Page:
George Orwell: The Critical Heritage

By Jeffrey Meyers | Go to book overview

85.

I. Anisimov, Pravda

12 May 1950

In Current Digest of the Soviet Press, 1 July 1950, pp. 14-15.

In recent times there has been wide dissemination of fantastic novels and stories which contain the most gruesome predictions of what mankind may expect in the near future. The authors of such prognostications confidently anticipate third and even fourth world wars and relish the horror of mass extermination of people with atomic and bacteriological bombs. With evil joy they predict that an end will necessarily be put to culture, art and mankind as a whole.

In inventing their squalid fantasies, these writers, if we may be pardoned for calling them that, describe the monsters which will inhabit the earth after mankind has eliminated itself from its face. These will be monkeys or bats who, it is said, will ‘attain a higher spiritual level than human beings. ’ What misanthropy!

The works of misanthropic fantasy very closely resembleone another. Especially monstrous are two books which are fervently advertised and published every place corrupted by the activity of American imperialism. These books, written by Anglo-American cosmopolitans A. Huxley and G. Orwell, are entitled respectively ‘Ape and Essence’ and ‘1984’ ….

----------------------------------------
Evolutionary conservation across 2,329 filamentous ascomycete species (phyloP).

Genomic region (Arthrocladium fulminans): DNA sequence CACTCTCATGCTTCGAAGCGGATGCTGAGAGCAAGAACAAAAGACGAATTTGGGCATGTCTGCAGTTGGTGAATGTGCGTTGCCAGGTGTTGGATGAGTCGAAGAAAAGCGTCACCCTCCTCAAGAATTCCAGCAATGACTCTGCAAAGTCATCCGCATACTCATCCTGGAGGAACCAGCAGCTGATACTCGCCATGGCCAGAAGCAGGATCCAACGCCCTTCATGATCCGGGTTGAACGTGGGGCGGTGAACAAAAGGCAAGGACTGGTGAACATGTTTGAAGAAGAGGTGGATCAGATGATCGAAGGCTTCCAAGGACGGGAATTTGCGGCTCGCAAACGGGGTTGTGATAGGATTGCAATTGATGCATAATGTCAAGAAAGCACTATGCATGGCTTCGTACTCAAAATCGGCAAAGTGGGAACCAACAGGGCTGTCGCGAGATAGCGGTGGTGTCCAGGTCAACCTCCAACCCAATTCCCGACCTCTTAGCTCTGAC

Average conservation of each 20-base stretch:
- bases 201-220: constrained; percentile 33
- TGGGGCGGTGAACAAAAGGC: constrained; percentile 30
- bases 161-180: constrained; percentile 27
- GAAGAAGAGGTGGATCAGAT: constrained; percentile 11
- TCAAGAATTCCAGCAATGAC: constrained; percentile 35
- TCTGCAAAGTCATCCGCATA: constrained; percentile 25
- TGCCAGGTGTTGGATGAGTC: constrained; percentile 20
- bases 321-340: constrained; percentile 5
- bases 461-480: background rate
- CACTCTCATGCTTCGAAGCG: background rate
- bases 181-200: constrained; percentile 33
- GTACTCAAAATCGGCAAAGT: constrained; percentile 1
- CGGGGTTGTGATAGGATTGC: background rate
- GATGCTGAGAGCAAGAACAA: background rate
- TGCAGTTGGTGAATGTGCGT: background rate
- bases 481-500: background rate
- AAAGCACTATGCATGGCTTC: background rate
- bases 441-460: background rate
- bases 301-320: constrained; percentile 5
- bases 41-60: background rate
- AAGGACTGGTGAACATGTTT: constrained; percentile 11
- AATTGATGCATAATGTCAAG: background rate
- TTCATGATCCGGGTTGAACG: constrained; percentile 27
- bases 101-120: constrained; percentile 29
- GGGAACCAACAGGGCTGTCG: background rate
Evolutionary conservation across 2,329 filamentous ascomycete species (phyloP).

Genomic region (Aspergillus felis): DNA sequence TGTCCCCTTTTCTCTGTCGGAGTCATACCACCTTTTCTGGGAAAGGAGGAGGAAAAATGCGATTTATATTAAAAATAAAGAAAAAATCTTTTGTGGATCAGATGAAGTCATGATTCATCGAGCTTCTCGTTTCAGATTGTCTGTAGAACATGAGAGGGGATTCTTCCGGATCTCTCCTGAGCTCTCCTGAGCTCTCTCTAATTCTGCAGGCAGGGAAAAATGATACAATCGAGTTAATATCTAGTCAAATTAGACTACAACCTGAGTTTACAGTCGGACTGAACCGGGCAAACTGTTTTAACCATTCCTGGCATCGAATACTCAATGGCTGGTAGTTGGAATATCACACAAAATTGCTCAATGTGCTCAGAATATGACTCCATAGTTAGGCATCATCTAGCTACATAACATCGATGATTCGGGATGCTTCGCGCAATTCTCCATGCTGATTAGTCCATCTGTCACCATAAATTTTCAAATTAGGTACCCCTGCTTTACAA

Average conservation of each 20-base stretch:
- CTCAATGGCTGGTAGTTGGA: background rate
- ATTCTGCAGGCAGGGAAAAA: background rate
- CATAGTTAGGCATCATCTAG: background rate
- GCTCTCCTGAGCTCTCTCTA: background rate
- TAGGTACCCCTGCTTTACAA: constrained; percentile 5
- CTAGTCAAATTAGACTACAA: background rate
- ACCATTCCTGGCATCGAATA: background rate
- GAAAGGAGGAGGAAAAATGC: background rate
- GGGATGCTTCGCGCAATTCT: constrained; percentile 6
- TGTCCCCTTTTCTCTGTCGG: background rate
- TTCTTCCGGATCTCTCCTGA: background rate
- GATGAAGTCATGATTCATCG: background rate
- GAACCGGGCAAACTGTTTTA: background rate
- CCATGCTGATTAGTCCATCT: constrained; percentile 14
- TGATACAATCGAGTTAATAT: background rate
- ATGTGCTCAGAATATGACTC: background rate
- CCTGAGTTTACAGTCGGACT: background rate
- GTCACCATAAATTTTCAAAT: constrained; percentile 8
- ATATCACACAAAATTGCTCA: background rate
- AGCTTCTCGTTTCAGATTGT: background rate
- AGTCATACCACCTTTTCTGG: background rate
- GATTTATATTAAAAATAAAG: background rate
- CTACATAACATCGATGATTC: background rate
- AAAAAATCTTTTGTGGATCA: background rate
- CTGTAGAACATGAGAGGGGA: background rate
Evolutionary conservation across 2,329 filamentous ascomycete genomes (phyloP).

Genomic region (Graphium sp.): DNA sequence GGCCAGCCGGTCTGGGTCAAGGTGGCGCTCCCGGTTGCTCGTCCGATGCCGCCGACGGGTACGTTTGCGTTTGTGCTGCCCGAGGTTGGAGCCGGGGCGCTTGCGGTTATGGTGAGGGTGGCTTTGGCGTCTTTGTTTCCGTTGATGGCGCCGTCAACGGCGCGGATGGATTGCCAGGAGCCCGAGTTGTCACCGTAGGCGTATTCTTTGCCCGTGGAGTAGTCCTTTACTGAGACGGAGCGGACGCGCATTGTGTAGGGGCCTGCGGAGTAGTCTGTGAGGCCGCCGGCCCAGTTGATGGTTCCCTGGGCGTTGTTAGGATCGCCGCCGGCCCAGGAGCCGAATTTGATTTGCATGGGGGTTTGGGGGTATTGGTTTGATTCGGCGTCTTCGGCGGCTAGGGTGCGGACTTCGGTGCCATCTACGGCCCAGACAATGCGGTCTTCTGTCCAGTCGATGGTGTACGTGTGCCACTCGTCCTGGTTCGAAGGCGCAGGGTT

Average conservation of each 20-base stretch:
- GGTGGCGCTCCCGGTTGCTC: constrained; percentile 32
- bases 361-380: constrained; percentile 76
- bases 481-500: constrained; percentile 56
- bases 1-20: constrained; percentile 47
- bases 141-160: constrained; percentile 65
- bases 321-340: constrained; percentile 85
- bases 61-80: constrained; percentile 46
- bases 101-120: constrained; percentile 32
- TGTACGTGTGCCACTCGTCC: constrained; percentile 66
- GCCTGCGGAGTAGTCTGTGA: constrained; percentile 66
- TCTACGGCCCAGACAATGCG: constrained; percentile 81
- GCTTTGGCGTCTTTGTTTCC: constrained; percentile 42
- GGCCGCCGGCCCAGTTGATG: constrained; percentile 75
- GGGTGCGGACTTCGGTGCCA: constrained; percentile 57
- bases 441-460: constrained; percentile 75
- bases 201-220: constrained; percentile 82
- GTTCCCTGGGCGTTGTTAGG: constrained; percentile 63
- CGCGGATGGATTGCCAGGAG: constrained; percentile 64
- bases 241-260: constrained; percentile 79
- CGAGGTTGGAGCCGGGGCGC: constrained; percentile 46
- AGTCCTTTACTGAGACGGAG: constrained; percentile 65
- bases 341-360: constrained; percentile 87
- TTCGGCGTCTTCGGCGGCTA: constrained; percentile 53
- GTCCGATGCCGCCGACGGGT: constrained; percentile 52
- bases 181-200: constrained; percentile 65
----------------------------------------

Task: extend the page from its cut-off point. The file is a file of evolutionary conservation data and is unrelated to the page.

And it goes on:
Mr Orwell is in every way similar to Mr Huxley, especially in his contempt for people, in his aim of slandering man. And while the one cries out, ‘The voice of the proletariat is the voice of the devil, ’ the other, slobbering with poisonous spittle, does not lag far behind him. For in describing a most monstrous future in store for man, he imputes every evil to the people. He is obliged to admit that in 1984, when the events in the novel take place, capitalism will cease to exist, but only for opening the way to endless wars and the degradation of mankind, which will be brought down to the level of robots called ‘proles. ’

It is clear that Orwell’s filthy book is in the spirit of such a vital organ of American propaganda as the Reader’s Digest which published this work, and Life which presented it with many illustrations.

-282-

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